Washington: As a ferocious Hurricane Sandy roared up the US East Coast, both President Barack Obama and Republican challenger Mitt Romney changed their campaign plans in their final sprint before the Nov 6 election.
With just eight days to go before what by all accounts would be one of the tightest contests for the White House, Obama scrapped his plans to campaign in Ohio Monday and instead headed back to Washington to monitor the approaching "Frankenstorm."
On Saturday, Obama's campaign had cancelled another Monday event in Virginia, as well as a Tuesday morning event in Colorado.
Romney too cancelled his Sunday plans to campaign in Virginia, which is in the storm's path, and instead joined his running mate Paul Ryan for events in Ohio.
The Republican is scheduled to campaign in Ohio, Iowa and Wisconsin on Monday, then in Ohio on Tuesday. A Romney campaign stop scheduled for Tuesday in New Hampshire was cancelled late Sunday afternoon, the campaign announced in an e-mail, CNN reported.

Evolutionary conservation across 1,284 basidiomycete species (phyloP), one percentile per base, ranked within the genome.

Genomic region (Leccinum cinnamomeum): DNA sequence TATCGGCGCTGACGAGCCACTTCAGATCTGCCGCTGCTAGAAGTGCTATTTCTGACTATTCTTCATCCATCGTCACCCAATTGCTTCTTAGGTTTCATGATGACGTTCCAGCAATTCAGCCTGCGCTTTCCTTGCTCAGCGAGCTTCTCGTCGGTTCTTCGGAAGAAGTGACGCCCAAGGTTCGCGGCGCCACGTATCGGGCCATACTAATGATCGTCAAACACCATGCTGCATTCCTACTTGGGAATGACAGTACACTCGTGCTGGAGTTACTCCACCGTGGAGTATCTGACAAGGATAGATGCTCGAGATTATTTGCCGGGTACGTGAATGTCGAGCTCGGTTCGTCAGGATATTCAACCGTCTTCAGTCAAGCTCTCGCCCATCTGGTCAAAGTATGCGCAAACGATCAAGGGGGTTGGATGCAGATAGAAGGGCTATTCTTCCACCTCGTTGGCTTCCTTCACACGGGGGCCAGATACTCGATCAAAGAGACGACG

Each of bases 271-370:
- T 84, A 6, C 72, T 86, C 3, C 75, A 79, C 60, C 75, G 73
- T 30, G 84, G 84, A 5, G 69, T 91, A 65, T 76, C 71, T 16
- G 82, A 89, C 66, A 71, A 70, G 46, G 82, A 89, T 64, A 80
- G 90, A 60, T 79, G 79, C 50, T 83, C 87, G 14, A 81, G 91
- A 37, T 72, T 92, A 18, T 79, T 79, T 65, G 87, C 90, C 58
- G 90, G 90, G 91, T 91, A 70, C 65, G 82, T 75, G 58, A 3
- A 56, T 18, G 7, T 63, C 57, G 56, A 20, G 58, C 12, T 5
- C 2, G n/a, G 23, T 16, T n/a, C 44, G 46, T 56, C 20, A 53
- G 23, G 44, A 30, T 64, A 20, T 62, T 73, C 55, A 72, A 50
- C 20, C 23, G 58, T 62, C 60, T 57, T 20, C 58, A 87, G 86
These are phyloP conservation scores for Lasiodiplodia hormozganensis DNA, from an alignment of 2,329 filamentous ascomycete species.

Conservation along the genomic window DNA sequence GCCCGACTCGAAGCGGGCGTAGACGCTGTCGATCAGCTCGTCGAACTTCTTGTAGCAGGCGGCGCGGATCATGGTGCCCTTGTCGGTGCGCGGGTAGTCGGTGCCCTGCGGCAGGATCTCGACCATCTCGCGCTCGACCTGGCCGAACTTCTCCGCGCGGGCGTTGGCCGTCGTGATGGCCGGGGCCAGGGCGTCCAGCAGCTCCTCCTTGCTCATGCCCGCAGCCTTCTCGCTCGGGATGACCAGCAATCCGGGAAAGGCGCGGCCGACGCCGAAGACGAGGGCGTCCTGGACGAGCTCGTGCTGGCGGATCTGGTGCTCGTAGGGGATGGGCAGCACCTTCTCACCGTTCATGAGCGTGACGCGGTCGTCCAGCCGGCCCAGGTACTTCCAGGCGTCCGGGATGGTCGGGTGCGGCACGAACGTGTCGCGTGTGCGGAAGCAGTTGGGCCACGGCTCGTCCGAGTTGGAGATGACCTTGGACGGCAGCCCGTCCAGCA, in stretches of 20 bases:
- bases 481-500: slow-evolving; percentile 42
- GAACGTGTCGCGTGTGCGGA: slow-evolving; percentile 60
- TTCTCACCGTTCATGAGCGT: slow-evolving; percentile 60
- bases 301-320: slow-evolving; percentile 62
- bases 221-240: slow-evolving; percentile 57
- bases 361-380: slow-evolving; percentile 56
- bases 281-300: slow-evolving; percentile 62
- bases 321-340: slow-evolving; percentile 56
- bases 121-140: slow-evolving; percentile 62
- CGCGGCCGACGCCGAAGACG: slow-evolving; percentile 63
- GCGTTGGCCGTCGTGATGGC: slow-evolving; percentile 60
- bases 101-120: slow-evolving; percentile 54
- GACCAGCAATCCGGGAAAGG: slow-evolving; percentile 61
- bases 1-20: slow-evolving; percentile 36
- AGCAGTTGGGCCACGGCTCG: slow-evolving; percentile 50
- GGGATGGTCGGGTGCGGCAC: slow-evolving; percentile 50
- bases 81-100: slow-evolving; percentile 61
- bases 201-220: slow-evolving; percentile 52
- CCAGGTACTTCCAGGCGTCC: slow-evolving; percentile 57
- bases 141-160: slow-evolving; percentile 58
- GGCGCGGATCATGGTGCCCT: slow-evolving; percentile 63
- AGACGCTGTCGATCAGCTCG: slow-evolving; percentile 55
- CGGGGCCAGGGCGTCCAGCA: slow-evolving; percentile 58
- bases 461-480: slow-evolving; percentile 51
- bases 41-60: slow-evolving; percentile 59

On Sunday, politicos from both sides said it was still too early to tell how the storm would affect the race for the White House, but that access to voting centers would be a concern if effects from the storm persist until Election Day.
"I don't think anybody really knows," top Obama adviser David Axelrod told CNN about the potential political impact of Hurricane Sandy.
"Obviously, we want unfettered access to the polls because we believe that the more people come out, the better we're going to do, and so to the extent that it makes it harder, you know, that's a source of concern. But I don't know how all the politics will sort out."
The 2008 Republican presidential nominee John McCain told CBS Sunday the storm could help boost Obama in the eyes of voters, but said he doubted the image of a strong leader would sway voters after months of campaigning.
Obama is being briefed regularly on the storm's path, CNN cited White House officials as saying, and he will balance his campaign with his responsibilities as president.
Romney too faced the task of adopting the right tone during a time of crisis for a large chunk of the East Coast.
CNN cited an unnamed top Republican as saying even "weather-safe" swing states such as Colorado and Ohio might be difficult campaign stops for Romney if Hurricane Sandy devastates the Eastern Seaboard with widespread injuries, deaths or life-threatening situations.
"It gets tricky," the source told CNN. "Optics are important." The Romney campaign will "play it by ear" as the storm unfolds, he added.